The Balfour Declaration: A Century of crisis

The Balfour Declaration: A Century of crisis

- in Lectures
27

 Open Discussions /The Gulf Cultural Club 

 The Balfour Declaration: A Century of crisis 

 IMG_2054 IMG_2063 2IMG_2059 IMG_2056 2IMG_2060 2 IMG_2058 IMG_2064 2 IMG_2052 IMG_2055 2 IMG_2065 2Francie Molloy MP* 

Reverand Stephen Sizer ** 

Dr Mohammad Haidar***  

On 2nd November 1917 Arthur Balfour delivered his undertaking that Britain would support the creation of homeland for the Jews in Palestine who constituted 5 percent of the population. A century of endless suffering had begun. The era of colonialism emerged with disastrous consequences. Thirty years later, the UN issued Resolution 181 to partition Palestine into Jewish and Arab entities. Today, the whole of Palestine is under Israeli control, while the Palestinians have remained destitute, scattered in the diaspora with no hope of immediate repatriation. Instead of apologising for this historic fault, the present UK establishment remains committed to a cause that has only caused human misery, and served no real benefit for the British or Arab people. The Balfour Declaration has shaped UK’s foreign policy in the Middle East for 100 years while the British people have become hostage to this unfair deal. 

14th  November 2017 

IMG_2053Chairman Shabbir Razvi: Tonight’s discussion is IMG_2062 2 really quite poignant because we are supposedly celebrating but I think we should be commiserating the 100th anniversary of the Balfour Declaration. I would like to call it the barbaric declaration because for the last 100 years we have seen the barbarism that has been taking place in that part of the world after the Zionist entity was implanted in the region. 

I have been reading the declaration and the last few lines of that declaration also stipulates that the people who are living there: the Palestinians, the Muslims and the Christians should not be thrown out of their country and the environment they were living in for centuries. We see that displacement has taken place on an enormous scale and the Zionist movement has been able to invite Jews from Africa, Asia, the Middle East and North America to move to the state of Israel.  We have a situation where the diaspora of the Palestinians have no possibility of returning to their homeland.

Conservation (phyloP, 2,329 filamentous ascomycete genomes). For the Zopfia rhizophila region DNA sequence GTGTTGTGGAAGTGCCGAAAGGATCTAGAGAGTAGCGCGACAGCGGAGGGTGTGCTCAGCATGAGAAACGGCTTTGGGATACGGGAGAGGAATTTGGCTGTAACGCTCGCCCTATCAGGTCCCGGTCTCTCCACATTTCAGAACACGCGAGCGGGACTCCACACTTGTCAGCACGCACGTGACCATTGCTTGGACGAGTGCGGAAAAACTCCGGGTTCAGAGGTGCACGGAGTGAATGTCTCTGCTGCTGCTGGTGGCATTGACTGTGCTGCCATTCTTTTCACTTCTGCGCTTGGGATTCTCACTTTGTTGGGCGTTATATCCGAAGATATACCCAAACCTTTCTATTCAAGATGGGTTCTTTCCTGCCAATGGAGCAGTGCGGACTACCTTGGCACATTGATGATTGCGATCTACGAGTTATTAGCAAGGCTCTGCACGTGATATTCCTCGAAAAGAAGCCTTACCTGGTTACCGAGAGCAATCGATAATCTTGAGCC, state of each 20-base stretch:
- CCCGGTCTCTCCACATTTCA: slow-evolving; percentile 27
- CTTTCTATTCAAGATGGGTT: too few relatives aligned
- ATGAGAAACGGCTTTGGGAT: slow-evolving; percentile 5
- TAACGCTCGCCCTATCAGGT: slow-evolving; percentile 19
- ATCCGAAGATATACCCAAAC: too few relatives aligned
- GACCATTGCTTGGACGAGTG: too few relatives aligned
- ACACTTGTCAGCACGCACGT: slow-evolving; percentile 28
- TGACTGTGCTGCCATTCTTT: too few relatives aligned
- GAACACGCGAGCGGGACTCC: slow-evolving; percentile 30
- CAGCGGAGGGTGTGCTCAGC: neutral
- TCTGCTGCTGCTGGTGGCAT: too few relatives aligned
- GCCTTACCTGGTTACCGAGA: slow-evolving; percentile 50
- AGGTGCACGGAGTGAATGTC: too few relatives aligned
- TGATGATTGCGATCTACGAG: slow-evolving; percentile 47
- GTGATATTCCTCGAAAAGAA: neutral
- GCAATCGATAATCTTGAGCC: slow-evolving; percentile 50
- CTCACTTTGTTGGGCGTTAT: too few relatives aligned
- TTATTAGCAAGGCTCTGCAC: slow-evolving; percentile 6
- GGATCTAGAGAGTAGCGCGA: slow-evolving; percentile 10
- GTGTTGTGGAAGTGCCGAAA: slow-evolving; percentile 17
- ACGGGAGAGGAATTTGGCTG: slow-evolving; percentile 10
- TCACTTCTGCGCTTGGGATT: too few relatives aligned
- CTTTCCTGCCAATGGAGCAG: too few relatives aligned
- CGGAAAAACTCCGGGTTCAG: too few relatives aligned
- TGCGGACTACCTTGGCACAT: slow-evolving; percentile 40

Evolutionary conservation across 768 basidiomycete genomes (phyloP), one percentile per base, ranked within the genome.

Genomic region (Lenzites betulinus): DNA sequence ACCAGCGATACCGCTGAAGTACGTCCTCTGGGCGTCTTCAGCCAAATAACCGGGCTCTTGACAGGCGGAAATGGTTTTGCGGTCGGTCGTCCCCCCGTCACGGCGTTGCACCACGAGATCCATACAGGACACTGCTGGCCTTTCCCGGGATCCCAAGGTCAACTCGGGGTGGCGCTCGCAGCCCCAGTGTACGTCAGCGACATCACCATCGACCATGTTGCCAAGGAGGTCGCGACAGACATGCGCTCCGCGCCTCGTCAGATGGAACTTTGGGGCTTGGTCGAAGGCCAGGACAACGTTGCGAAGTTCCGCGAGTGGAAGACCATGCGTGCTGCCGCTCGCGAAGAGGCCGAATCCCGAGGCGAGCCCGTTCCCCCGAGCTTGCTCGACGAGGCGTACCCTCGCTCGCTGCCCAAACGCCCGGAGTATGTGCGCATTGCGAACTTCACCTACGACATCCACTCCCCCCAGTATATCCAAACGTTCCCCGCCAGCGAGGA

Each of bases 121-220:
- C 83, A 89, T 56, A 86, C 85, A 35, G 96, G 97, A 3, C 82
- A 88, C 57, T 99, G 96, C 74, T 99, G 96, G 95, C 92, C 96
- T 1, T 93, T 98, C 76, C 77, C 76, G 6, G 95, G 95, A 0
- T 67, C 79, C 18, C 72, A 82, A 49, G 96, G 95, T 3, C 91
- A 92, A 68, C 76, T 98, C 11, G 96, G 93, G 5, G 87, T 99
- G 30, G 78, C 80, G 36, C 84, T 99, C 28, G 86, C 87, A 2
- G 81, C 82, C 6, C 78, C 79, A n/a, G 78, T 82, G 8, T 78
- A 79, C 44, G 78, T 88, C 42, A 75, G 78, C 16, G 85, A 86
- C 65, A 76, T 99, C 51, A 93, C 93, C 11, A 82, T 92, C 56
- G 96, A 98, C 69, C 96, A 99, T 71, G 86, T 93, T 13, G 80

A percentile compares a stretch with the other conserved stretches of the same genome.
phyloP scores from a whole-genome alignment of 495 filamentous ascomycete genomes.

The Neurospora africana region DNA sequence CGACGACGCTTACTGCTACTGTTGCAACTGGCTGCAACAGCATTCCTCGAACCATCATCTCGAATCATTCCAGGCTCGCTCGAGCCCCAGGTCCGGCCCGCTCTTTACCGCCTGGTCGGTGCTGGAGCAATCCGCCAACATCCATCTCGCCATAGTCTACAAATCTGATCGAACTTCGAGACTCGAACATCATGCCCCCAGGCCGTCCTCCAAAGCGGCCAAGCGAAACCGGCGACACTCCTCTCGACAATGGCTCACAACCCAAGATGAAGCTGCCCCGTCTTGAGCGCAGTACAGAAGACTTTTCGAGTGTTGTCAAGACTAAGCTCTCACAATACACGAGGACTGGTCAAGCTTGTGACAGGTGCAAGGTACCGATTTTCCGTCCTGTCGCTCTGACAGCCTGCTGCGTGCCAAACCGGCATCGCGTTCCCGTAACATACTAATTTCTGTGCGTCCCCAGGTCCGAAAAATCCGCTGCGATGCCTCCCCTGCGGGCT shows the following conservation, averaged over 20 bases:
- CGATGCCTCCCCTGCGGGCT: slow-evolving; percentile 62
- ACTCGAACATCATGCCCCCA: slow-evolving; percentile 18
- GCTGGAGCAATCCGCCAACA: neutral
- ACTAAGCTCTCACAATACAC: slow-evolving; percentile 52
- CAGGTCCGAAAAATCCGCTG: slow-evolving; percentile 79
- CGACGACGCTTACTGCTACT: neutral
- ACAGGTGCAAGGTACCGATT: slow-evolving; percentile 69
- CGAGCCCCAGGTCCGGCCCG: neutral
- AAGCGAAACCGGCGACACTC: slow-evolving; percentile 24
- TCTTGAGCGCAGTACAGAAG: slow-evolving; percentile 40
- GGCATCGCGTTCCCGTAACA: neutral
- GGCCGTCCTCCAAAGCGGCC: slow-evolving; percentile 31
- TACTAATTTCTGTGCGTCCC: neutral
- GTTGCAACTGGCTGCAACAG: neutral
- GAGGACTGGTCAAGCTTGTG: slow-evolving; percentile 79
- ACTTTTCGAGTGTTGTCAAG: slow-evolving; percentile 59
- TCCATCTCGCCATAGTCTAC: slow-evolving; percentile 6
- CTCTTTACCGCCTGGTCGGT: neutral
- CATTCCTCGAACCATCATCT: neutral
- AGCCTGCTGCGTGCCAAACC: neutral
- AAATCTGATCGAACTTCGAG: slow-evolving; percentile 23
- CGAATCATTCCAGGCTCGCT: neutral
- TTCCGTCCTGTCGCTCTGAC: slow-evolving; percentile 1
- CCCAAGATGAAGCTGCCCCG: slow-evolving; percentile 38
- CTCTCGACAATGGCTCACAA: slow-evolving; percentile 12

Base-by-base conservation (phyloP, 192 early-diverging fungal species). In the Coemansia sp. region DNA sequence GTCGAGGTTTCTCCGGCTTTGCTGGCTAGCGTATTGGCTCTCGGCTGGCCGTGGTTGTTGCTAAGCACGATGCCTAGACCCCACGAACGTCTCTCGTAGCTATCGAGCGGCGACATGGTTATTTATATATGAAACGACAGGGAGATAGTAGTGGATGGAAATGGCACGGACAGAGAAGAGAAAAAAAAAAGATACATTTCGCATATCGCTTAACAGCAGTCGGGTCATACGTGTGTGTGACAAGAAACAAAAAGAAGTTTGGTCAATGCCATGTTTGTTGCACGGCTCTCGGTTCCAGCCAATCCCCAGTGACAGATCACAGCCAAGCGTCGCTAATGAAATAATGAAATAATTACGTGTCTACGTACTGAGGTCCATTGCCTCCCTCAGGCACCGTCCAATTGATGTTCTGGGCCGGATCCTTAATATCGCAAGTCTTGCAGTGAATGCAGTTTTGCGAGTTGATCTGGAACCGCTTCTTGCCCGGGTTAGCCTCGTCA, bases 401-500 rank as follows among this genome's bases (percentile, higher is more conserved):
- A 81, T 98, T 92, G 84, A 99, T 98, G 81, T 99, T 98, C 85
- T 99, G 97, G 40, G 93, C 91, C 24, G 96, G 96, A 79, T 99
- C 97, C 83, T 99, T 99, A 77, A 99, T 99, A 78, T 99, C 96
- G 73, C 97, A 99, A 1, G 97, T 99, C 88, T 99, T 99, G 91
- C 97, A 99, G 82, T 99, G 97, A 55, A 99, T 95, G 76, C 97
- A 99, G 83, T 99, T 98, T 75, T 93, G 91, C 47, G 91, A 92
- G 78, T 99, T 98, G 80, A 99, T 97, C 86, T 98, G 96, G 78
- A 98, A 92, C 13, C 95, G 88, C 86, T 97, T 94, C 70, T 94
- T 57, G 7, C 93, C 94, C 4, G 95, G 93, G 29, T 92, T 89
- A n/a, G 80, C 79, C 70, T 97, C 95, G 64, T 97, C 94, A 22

On 2nd November 1917 Arthur Balfour delivered his undertaking that Britain would support the creation of homeland for the Jews in Palestine who constituted 5 percent of the population. A century of endless suffering had begun. The era of colonialism emerged with disastrous consequences. Thirty years later, the UN issued Resolution 181 to partition Palestine into Jewish and Arab entities. Today, the whole of Palestine is under Israeli control, while the Palestinians have remained destitute, scattered in the diaspora with no hope of immediate repatriation. Instead of apologising for this historic fault, the present UK establishment remains committed to a cause that has only caused human misery, and served no real benefit for the British or Arab people. The Balfour Declaration has shaped UK’s foreign policy in the Middle East for 100 years while the British people have become hostage to this unfair deal. 

IMG_2051 2There is discussion in the media that the politicians in the West have a short term view of things whether it is the war in Iraq or Afghanistan happening at this moment. The British establishment has a long view and the long view is to destabilise countries, to create sectarian and  ethnic conflict. That is the strategy that has been working very well for the British establishment and now also the American establishment. 

Francie Molly: It is an honour and privilege to be invited to speak on this platform on this issue, and in doing so I would like to express solidarity on behalf of Sinn Fein with the Palestinian and Bahraini people. The Balfour Declaration is among the worst examples of British Colonial policy, one which has caused untold suffering to the Palestinian people. For 100 years, Palestinian rights have been constantly eroded in the most undignified and inhumane manner possible.